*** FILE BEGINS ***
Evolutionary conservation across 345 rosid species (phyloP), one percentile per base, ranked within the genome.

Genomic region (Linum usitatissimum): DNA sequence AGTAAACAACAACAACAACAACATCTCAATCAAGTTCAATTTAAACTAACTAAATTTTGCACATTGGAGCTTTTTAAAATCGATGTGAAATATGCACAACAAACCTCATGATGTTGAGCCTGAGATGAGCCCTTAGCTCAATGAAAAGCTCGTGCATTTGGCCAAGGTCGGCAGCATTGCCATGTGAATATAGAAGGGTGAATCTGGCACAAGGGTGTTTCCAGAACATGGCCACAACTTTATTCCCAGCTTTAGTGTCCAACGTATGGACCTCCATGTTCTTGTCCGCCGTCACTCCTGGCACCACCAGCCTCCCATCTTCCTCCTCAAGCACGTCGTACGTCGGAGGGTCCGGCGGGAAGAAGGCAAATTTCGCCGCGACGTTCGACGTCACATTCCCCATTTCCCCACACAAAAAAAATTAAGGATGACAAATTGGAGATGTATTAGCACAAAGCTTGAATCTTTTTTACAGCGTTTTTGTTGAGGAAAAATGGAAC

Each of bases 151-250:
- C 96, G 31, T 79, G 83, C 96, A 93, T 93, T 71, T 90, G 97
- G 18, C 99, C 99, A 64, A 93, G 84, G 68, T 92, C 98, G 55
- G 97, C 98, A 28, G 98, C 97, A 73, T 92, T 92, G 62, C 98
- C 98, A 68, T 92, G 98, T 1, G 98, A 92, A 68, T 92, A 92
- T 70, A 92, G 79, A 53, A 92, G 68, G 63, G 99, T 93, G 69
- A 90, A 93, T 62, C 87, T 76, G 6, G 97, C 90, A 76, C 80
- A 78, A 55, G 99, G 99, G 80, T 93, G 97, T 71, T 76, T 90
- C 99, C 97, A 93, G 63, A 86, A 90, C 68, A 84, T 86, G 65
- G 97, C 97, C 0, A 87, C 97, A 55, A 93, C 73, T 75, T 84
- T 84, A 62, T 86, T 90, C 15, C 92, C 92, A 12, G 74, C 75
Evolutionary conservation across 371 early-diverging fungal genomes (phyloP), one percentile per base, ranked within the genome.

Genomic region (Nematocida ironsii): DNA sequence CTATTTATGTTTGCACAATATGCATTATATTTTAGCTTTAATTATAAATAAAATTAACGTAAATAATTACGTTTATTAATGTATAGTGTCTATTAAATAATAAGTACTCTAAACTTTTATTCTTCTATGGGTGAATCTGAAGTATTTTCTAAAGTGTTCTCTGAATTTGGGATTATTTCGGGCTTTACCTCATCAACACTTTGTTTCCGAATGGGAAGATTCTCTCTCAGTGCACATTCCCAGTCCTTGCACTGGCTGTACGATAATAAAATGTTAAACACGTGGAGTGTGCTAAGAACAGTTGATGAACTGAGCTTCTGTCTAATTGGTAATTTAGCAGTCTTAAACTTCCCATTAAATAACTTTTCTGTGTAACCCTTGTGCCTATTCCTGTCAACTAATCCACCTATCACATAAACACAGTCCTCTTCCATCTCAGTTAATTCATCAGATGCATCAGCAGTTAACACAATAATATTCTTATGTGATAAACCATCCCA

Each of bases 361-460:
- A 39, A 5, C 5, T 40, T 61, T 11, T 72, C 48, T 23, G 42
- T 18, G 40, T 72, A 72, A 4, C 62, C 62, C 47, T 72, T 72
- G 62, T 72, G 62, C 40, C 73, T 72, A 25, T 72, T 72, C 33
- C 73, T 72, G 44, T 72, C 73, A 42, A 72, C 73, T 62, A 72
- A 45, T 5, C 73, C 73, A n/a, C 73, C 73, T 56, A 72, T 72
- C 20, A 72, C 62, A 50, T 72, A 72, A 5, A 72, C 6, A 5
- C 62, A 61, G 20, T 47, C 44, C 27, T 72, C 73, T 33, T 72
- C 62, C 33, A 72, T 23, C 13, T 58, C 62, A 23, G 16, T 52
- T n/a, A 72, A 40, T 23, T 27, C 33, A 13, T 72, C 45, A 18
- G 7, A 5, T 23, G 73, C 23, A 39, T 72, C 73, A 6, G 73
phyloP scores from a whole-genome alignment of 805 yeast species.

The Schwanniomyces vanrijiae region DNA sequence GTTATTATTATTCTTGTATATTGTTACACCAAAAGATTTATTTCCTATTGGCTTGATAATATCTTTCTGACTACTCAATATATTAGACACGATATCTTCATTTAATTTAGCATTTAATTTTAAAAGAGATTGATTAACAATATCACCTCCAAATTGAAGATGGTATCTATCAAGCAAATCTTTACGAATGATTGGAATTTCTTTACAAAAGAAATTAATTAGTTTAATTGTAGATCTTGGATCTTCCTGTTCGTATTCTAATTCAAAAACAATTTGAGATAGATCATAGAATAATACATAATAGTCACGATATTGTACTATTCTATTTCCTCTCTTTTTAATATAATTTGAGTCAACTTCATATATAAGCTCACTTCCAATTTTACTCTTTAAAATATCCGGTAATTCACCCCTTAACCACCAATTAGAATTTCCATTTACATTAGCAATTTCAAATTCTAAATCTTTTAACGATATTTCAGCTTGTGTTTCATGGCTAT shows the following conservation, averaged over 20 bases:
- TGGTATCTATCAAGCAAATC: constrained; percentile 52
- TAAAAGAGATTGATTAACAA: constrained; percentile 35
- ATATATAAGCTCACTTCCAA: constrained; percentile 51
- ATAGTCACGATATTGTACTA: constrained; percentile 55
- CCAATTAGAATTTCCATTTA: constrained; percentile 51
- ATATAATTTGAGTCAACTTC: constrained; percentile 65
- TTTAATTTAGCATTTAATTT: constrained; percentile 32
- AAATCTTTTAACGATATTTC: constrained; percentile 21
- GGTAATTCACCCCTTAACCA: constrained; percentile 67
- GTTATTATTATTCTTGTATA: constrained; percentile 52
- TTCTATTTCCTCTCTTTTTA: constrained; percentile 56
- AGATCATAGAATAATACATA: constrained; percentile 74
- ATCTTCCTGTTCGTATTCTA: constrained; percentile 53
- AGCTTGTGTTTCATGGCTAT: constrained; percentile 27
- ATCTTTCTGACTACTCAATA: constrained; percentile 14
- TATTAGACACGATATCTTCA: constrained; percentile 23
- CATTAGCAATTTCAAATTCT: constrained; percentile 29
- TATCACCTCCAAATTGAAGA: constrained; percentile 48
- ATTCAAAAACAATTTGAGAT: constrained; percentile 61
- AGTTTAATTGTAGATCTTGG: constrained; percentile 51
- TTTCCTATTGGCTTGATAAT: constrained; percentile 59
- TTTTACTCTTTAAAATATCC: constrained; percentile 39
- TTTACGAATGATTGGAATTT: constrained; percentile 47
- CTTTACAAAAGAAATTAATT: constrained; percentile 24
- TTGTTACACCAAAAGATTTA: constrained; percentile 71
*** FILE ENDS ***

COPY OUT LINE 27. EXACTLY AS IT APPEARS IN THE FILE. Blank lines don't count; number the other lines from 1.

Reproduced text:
phyloP scores from a whole-genome alignment of 805 yeast species.